One newer adaptation to the hazy IPA trend is the appearance of sessionable versions that aim to capitalize on America’s increasing attention to calories while also hammering the juicy and fruity flavor notes that have made hazy IPAs the standout. One addition that I’ve become partial to is Oskar Blues One-y, which packs a big fruit punch in a 100-calorie 12oz can.
Alternative Beverage Lines Spark New Business
This trend might be the most noticeable for anyone who has perused their local grocery store over the past six months. The influx of spiked seltzers was *somewhat* unexpected but took off at an unprecedented sales clip this year, dominating store shelves, social media and the wallet share of many health-conscious drinkers. The shift towards seltzer quickly became an appealing business opportunity to many craft brewers who recognized that they could capitalize on the movement and eat into the massive market share of White Claw and Truly by offering a locally-made, craft alternative.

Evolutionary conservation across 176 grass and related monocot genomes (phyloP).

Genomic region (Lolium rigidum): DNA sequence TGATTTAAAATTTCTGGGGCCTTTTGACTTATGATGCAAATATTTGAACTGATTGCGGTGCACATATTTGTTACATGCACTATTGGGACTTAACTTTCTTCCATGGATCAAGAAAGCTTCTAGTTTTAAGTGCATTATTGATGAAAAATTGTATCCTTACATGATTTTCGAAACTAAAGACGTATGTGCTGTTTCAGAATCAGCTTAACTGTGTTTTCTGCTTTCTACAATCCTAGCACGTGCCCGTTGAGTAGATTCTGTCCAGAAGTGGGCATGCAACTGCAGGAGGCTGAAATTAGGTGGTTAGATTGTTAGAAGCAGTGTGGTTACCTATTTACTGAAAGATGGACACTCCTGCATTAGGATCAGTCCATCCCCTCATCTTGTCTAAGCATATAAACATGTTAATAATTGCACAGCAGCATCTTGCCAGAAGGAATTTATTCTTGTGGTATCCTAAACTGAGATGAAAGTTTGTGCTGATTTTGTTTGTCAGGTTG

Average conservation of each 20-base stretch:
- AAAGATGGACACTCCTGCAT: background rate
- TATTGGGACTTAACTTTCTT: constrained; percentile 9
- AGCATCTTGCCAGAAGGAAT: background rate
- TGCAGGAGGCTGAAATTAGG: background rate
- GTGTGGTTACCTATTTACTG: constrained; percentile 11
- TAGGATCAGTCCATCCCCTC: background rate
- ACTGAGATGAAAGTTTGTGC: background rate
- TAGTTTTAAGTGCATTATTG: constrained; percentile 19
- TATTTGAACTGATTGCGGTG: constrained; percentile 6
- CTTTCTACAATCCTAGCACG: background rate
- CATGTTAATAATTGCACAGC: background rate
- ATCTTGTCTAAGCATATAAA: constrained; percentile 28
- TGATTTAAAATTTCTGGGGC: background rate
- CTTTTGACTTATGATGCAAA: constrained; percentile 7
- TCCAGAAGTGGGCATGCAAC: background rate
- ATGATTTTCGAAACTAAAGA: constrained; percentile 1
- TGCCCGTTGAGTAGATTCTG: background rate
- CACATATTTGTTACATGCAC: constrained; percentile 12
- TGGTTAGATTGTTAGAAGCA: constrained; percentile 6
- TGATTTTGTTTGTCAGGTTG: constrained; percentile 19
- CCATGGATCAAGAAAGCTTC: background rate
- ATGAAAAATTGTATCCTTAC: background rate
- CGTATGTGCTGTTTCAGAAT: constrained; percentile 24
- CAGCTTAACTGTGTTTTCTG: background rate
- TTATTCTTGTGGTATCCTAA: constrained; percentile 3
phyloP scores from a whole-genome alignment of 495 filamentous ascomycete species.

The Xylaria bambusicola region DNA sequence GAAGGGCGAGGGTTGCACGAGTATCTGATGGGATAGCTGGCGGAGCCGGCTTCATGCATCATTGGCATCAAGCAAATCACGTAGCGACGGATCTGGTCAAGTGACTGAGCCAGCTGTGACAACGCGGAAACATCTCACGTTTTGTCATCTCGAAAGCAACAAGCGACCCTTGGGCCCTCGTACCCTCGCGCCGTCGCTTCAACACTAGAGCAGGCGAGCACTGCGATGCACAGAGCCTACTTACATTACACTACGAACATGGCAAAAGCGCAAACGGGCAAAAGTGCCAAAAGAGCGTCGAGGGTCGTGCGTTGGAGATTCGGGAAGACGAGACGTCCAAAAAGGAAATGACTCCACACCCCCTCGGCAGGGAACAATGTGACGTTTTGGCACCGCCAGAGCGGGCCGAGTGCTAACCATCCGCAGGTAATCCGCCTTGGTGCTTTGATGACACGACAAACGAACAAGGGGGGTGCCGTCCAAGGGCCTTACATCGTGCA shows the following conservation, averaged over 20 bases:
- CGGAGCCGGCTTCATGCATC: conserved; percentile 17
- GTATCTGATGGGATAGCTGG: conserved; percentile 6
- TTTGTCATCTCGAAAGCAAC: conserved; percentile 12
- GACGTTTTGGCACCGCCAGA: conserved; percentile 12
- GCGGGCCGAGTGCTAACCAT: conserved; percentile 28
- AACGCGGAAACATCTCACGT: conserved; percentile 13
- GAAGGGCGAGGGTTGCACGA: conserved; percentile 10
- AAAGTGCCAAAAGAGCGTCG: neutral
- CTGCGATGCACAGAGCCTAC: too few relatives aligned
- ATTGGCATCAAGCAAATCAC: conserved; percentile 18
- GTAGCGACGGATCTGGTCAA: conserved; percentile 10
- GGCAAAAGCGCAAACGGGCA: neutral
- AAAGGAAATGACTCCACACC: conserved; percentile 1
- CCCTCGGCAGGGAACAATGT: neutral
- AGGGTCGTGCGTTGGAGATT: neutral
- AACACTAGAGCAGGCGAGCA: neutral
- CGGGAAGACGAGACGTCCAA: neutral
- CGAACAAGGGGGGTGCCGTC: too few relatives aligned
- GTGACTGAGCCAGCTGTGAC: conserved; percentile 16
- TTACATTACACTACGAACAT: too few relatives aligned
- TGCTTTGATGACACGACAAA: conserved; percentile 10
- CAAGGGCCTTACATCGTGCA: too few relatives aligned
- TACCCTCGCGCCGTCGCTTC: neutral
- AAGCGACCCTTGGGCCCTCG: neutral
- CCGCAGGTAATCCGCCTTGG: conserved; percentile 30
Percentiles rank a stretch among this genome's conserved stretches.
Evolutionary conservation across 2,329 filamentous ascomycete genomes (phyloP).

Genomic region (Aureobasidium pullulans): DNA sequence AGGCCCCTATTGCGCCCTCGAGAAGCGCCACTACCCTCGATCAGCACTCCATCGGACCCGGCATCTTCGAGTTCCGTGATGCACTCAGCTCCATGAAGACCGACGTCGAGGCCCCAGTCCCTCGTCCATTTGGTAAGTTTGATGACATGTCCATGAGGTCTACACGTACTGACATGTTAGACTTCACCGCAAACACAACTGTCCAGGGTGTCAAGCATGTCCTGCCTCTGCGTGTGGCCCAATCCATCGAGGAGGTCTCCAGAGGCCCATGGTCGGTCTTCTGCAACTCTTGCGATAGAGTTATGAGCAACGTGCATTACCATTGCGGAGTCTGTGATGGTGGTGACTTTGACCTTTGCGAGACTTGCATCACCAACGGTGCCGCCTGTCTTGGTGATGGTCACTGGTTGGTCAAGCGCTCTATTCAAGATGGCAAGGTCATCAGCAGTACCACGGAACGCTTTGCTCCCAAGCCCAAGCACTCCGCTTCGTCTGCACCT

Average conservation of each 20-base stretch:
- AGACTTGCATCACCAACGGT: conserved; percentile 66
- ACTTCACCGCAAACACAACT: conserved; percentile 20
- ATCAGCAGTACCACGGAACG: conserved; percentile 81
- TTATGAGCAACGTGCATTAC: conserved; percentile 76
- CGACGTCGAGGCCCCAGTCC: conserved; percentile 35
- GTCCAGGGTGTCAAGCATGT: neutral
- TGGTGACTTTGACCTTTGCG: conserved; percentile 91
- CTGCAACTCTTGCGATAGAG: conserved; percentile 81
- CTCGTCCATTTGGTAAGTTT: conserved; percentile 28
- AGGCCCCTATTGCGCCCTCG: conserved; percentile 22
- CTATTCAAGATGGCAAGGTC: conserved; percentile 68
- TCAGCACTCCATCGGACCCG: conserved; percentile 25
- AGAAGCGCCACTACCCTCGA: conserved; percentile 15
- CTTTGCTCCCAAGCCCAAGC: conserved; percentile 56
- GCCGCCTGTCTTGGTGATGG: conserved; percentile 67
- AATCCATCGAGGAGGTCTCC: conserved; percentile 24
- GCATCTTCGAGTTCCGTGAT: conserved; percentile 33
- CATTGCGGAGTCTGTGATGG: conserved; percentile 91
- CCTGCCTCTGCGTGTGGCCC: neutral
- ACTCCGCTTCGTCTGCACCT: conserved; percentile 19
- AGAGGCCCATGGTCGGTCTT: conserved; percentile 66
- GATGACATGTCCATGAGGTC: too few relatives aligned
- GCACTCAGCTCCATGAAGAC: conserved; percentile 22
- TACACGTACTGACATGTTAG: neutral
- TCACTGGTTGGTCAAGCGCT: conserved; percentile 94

The biggest influx of new spiked seltzer lines has come from small to midsize brewers who see the appeal of offering an alternative to beer both in their taproom and smaller distribution footprint. For example, Minnesota’s Liftbridge, Excelsior and Fulton Brewing have made their foray into Minnesota’s craft seltzer market to early success. Oskar Blues’ Wild Basin spiked seltzer line also left me very impressed due to their interesting combination of flavors, including combos like Melon Basil and Cucumber Peach.
But it’s not just spiked seltzers. Many brewers are using their internal equipment to brew things like mead spritzer, craft soda and even CBD-infused beverages. With craft beer’s continued commitment to innovation, I have a feeling the shift into the alternative beverage space will only get bigger in 2020.
Barrel-Aged Whale Hunting Loses Its Luster